International

Market overview

The diversity of Latin America as a region is reflected in the variety of international firms carving out a position for themselves. The region’s wide range of...

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The diversity of Latin America as a region is reflected in the variety of international firms carving out a position for themselves. The region’s wide range of industries and fast-moving economic cycles mean there truly is something for everyone.

The available expertise is diverse, as can be expected in a complex and growing region that needs a range of legal services to help transact its expanding commerce. As such, this list includes firms who would never compete directly with each other – core transactional practices, offshore firms, European corporate partners and boutiques in labour, energy or arbitration – but who can all claim to be regional experts in their field.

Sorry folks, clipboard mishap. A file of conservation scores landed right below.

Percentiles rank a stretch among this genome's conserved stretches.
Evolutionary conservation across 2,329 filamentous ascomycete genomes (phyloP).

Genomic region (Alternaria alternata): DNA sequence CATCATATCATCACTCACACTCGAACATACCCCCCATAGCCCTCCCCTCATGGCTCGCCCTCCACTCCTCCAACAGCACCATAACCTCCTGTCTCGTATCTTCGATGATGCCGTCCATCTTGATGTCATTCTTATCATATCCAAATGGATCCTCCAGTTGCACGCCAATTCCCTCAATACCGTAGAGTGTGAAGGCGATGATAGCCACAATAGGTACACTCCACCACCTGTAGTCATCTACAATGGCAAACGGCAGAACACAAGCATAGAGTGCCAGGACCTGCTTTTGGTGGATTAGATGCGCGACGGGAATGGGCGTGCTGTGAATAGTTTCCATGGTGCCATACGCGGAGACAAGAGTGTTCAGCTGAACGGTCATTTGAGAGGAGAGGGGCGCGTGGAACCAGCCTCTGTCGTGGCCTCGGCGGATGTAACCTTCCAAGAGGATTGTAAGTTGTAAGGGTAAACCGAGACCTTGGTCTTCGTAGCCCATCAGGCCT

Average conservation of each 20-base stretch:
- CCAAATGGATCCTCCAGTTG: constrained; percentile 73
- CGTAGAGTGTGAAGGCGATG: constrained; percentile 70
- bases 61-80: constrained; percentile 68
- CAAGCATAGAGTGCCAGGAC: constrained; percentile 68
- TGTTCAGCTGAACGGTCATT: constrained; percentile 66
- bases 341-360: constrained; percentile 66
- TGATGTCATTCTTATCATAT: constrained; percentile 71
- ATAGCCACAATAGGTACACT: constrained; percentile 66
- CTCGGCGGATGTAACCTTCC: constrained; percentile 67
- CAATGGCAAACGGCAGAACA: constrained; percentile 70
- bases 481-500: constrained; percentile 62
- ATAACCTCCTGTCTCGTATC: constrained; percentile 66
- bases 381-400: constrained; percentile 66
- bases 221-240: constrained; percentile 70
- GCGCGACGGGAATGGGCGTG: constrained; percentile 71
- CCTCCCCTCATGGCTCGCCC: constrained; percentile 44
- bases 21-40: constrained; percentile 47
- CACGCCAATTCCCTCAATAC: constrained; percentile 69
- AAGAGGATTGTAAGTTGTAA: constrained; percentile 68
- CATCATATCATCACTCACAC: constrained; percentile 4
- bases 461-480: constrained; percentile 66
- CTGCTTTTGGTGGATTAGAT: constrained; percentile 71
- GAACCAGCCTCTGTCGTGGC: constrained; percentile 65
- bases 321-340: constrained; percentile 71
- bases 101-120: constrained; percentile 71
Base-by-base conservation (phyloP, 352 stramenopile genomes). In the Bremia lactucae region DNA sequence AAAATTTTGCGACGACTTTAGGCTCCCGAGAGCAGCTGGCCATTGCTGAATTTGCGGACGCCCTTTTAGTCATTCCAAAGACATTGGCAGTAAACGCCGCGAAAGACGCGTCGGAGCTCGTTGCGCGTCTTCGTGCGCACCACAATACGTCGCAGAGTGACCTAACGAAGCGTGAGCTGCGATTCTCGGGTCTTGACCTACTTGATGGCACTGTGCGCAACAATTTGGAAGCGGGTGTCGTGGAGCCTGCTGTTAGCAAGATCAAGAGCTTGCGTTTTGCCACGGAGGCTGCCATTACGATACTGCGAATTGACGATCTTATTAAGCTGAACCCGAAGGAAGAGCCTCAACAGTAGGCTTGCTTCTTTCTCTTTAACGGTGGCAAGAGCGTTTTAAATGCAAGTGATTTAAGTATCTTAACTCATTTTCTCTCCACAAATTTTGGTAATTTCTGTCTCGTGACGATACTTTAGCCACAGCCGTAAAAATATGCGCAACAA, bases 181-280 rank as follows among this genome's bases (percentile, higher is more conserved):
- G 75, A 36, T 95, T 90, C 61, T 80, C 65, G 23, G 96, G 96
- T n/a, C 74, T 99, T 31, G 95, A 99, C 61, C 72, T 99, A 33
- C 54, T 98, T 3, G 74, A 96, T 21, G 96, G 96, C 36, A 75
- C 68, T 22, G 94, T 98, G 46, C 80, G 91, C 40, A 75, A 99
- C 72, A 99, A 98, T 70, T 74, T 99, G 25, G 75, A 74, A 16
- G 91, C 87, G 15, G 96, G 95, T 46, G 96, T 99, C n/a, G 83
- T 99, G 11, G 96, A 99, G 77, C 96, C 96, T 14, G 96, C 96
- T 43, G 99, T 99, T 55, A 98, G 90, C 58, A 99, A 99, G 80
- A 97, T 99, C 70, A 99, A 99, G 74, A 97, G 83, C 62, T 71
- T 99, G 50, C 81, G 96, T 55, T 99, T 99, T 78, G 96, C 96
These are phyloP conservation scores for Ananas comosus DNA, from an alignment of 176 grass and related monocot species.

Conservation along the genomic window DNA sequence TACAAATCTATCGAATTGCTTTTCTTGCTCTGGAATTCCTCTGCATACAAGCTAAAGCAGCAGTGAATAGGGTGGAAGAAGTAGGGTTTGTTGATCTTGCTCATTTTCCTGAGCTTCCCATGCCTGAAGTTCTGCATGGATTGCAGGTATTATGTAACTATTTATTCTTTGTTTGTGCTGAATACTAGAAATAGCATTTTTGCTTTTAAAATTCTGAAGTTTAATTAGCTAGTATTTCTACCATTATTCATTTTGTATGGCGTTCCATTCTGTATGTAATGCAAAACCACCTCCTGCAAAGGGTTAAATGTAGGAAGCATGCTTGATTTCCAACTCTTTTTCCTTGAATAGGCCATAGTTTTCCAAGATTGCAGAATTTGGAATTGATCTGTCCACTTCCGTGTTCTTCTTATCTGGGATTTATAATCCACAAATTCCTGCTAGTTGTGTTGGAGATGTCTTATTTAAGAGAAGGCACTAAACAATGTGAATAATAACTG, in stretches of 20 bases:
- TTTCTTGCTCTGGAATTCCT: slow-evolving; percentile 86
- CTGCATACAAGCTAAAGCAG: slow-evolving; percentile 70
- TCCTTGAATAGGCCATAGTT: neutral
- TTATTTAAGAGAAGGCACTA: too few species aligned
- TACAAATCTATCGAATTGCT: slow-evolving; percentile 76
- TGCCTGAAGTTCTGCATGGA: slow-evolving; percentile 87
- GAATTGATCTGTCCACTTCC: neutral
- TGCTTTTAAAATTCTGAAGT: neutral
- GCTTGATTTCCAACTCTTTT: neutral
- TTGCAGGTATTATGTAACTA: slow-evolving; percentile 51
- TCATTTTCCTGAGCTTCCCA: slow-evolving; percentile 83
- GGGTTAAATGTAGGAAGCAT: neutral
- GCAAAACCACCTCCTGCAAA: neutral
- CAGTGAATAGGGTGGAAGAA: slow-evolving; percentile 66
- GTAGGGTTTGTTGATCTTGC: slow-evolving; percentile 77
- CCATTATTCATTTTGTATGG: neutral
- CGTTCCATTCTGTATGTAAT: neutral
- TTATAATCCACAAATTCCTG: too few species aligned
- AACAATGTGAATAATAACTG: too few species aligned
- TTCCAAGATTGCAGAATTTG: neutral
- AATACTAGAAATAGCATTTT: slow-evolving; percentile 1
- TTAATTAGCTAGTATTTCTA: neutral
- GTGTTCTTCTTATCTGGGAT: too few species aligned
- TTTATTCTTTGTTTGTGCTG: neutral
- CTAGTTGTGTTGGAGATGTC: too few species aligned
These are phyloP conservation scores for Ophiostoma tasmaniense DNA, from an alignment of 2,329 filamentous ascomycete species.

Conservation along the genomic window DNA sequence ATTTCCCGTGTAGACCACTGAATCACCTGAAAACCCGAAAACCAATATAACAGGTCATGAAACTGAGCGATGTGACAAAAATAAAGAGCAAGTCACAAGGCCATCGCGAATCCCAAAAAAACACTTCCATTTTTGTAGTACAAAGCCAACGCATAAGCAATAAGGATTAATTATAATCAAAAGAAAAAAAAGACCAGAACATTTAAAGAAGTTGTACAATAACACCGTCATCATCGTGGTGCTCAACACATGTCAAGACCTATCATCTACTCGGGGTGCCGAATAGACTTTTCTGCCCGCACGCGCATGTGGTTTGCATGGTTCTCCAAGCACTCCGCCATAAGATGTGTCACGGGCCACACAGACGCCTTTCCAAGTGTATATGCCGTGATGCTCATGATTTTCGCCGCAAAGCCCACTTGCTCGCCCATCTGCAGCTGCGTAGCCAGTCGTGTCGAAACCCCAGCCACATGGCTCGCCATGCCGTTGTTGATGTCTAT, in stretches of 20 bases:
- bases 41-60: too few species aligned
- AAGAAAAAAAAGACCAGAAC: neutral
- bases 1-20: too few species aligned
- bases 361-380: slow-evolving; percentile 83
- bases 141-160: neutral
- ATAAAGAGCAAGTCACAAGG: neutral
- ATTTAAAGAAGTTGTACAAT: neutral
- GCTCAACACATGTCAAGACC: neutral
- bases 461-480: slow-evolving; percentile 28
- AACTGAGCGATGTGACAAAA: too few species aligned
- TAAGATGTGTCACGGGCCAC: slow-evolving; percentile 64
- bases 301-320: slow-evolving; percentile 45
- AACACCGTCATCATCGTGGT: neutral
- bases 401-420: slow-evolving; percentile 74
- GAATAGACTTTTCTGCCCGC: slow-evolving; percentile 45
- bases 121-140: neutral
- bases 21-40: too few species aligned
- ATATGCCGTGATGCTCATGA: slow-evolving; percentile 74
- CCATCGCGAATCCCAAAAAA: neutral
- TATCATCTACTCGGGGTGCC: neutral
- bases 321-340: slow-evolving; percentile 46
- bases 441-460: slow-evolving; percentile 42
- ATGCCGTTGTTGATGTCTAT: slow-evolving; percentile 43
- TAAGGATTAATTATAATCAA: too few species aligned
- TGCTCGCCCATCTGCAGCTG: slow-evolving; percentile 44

There is a group of elite heavyweights who rightly boast of their longevity in the region. By being early movers, they have built up a deep knowledge of local markets and customs, which takes time to accumulate. They also have enduring relationships with major local corporations, banks and law firms, much to the envy of newcomers, given this is a region where relationships are of utmost importance. This group is largely formed of the finest East Coast firms, which continue to invest heavily in Latin America. While each has a unique service offering, they all have exceptional talent dedicated to the region, mostly in transactional areas. They compete with each other heavily for high-value, sophisticated work and have proven themselves capable of handling the most complicated deals. The UK’s Magic Circle firms are also well established and have similarly prestigious reputations. While later to the game than their New York peers, they are now well entrenched in this market. Most firms falling into this category do not have local law offices in the region (although many have foreign law consultancies in São Paulo). As well as it not making commercial sense, they prefer to select the best lawyer for the job from their best friends in the region. (By the same token, top-tier Latin American firms covet any referral relationships they have with them and consider the opportunity to place lawyers on their foreign associate programmes as the greatest privilege.)